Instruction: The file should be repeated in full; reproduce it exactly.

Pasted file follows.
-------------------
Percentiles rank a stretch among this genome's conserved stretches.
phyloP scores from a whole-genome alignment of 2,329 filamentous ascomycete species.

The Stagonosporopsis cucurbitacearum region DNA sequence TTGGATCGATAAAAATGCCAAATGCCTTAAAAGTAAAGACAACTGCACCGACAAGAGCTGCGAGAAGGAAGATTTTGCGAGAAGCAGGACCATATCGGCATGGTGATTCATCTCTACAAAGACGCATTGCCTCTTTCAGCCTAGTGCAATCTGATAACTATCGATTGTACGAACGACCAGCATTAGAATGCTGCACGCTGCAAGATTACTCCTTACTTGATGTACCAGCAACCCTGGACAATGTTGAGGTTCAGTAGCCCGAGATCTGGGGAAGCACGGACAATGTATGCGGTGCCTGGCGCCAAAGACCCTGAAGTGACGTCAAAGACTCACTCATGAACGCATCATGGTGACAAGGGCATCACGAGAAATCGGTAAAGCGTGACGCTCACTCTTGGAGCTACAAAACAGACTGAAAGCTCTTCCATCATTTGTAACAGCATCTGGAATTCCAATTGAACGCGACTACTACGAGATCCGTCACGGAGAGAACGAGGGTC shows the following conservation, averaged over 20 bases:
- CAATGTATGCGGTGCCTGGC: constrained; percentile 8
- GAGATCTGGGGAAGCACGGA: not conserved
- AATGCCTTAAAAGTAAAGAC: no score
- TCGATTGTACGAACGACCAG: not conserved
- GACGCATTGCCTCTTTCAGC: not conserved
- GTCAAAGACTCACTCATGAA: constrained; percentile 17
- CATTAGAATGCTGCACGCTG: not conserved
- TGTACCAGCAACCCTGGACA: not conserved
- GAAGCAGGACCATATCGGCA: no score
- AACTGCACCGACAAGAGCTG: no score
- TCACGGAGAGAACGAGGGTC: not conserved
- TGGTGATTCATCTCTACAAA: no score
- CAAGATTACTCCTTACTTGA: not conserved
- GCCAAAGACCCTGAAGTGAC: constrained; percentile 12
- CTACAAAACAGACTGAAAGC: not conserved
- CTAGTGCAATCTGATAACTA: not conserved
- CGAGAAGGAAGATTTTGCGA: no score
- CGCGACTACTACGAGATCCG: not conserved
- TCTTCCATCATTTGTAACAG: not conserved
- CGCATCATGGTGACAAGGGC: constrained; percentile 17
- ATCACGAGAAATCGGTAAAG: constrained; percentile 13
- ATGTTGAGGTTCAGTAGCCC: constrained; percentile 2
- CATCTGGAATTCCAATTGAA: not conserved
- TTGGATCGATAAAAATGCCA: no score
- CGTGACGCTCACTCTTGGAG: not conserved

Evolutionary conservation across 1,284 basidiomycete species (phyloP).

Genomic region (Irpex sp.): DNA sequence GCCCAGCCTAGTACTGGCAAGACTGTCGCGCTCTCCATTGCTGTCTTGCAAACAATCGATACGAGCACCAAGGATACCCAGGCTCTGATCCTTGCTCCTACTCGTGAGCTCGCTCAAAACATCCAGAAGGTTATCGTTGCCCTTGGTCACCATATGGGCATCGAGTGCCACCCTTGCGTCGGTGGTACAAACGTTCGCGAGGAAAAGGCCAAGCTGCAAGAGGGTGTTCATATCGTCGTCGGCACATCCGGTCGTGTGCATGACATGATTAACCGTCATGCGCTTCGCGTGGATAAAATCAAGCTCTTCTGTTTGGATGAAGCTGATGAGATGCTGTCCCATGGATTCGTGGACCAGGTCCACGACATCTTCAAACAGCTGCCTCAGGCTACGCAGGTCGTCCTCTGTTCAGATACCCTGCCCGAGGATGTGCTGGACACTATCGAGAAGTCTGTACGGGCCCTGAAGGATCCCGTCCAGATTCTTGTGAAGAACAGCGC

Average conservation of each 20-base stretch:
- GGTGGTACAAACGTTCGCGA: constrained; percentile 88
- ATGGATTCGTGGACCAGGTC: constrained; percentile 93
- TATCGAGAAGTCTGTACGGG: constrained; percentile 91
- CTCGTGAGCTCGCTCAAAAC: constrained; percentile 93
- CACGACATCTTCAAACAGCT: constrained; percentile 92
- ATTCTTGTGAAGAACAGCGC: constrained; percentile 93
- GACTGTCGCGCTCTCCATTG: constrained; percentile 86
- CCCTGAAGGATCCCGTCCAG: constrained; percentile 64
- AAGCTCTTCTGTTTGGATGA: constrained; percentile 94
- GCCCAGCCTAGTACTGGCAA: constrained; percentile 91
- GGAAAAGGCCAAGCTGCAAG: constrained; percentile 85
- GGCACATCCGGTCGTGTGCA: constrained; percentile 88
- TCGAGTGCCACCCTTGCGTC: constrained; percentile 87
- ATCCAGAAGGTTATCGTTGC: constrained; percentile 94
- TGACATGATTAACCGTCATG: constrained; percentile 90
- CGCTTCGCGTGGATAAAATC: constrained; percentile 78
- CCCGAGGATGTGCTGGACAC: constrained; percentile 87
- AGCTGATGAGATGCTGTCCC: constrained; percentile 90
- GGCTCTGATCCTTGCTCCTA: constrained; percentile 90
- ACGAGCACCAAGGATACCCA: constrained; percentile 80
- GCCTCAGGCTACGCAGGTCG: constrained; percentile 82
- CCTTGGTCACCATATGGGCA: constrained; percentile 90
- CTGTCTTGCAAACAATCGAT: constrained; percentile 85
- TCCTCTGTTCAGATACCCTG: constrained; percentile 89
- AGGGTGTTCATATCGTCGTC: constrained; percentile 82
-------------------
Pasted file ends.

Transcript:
Percentiles rank a stretch among this genome's conserved stretches.
phyloP scores from a whole-genome alignment of 2,329 filamentous ascomycete species.

The Stagonosporopsis cucurbitacearum region DNA sequence TTGGATCGATAAAAATGCCAAATGCCTTAAAAGTAAAGACAACTGCACCGACAAGAGCTGCGAGAAGGAAGATTTTGCGAGAAGCAGGACCATATCGGCATGGTGATTCATCTCTACAAAGACGCATTGCCTCTTTCAGCCTAGTGCAATCTGATAACTATCGATTGTACGAACGACCAGCATTAGAATGCTGCACGCTGCAAGATTACTCCTTACTTGATGTACCAGCAACCCTGGACAATGTTGAGGTTCAGTAGCCCGAGATCTGGGGAAGCACGGACAATGTATGCGGTGCCTGGCGCCAAAGACCCTGAAGTGACGTCAAAGACTCACTCATGAACGCATCATGGTGACAAGGGCATCACGAGAAATCGGTAAAGCGTGACGCTCACTCTTGGAGCTACAAAACAGACTGAAAGCTCTTCCATCATTTGTAACAGCATCTGGAATTCCAATTGAACGCGACTACTACGAGATCCGTCACGGAGAGAACGAGGGTC shows the following conservation, averaged over 20 bases:
- CAATGTATGCGGTGCCTGGC: constrained; percentile 8
- GAGATCTGGGGAAGCACGGA: not conserved
- AATGCCTTAAAAGTAAAGAC: no score
- TCGATTGTACGAACGACCAG: not conserved
- GACGCATTGCCTCTTTCAGC: not conserved
- GTCAAAGACTCACTCATGAA: constrained; percentile 17
- CATTAGAATGCTGCACGCTG: not conserved
- TGTACCAGCAACCCTGGACA: not conserved
- GAAGCAGGACCATATCGGCA: no score
- AACTGCACCGACAAGAGCTG: no score
- TCACGGAGAGAACGAGGGTC: not conserved
- TGGTGATTCATCTCTACAAA: no score
- CAAGATTACTCCTTACTTGA: not conserved
- GCCAAAGACCCTGAAGTGAC: constrained; percentile 12
- CTACAAAACAGACTGAAAGC: not conserved
- CTAGTGCAATCTGATAACTA: not conserved
- CGAGAAGGAAGATTTTGCGA: no score
- CGCGACTACTACGAGATCCG: not conserved
- TCTTCCATCATTTGTAACAG: not conserved
- CGCATCATGGTGACAAGGGC: constrained; percentile 17
- ATCACGAGAAATCGGTAAAG: constrained; percentile 13
- ATGTTGAGGTTCAGTAGCCC: constrained; percentile 2
- CATCTGGAATTCCAATTGAA: not conserved
- TTGGATCGATAAAAATGCCA: no score
- CGTGACGCTCACTCTTGGAG: not conserved

Evolutionary conservation across 1,284 basidiomycete species (phyloP).

Genomic region (Irpex sp.): DNA sequence GCCCAGCCTAGTACTGGCAAGACTGTCGCGCTCTCCATTGCTGTCTTGCAAACAATCGATACGAGCACCAAGGATACCCAGGCTCTGATCCTTGCTCCTACTCGTGAGCTCGCTCAAAACATCCAGAAGGTTATCGTTGCCCTTGGTCACCATATGGGCATCGAGTGCCACCCTTGCGTCGGTGGTACAAACGTTCGCGAGGAAAAGGCCAAGCTGCAAGAGGGTGTTCATATCGTCGTCGGCACATCCGGTCGTGTGCATGACATGATTAACCGTCATGCGCTTCGCGTGGATAAAATCAAGCTCTTCTGTTTGGATGAAGCTGATGAGATGCTGTCCCATGGATTCGTGGACCAGGTCCACGACATCTTCAAACAGCTGCCTCAGGCTACGCAGGTCGTCCTCTGTTCAGATACCCTGCCCGAGGATGTGCTGGACACTATCGAGAAGTCTGTACGGGCCCTGAAGGATCCCGTCCAGATTCTTGTGAAGAACAGCGC

Average conservation of each 20-base stretch:
- GGTGGTACAAACGTTCGCGA: constrained; percentile 88
- ATGGATTCGTGGACCAGGTC: constrained; percentile 93
- TATCGAGAAGTCTGTACGGG: constrained; percentile 91
- CTCGTGAGCTCGCTCAAAAC: constrained; percentile 93
- CACGACATCTTCAAACAGCT: constrained; percentile 92
- ATTCTTGTGAAGAACAGCGC: constrained; percentile 93
- GACTGTCGCGCTCTCCATTG: constrained; percentile 86
- CCCTGAAGGATCCCGTCCAG: constrained; percentile 64
- AAGCTCTTCTGTTTGGATGA: constrained; percentile 94
- GCCCAGCCTAGTACTGGCAA: constrained; percentile 91
- GGAAAAGGCCAAGCTGCAAG: constrained; percentile 85
- GGCACATCCGGTCGTGTGCA: constrained; percentile 88
- TCGAGTGCCACCCTTGCGTC: constrained; percentile 87
- ATCCAGAAGGTTATCGTTGC: constrained; percentile 94
- TGACATGATTAACCGTCATG: constrained; percentile 90
- CGCTTCGCGTGGATAAAATC: constrained; percentile 78
- CCCGAGGATGTGCTGGACAC: constrained; percentile 87
- AGCTGATGAGATGCTGTCCC: constrained; percentile 90
- GGCTCTGATCCTTGCTCCTA: constrained; percentile 90
- ACGAGCACCAAGGATACCCA: constrained; percentile 80
- GCCTCAGGCTACGCAGGTCG: constrained; percentile 82
- CCTTGGTCACCATATGGGCA: constrained; percentile 90
- CTGTCTTGCAAACAATCGAT: constrained; percentile 85
- TCCTCTGTTCAGATACCCTG: constrained; percentile 89
- AGGGTGTTCATATCGTCGTC: constrained; percentile 82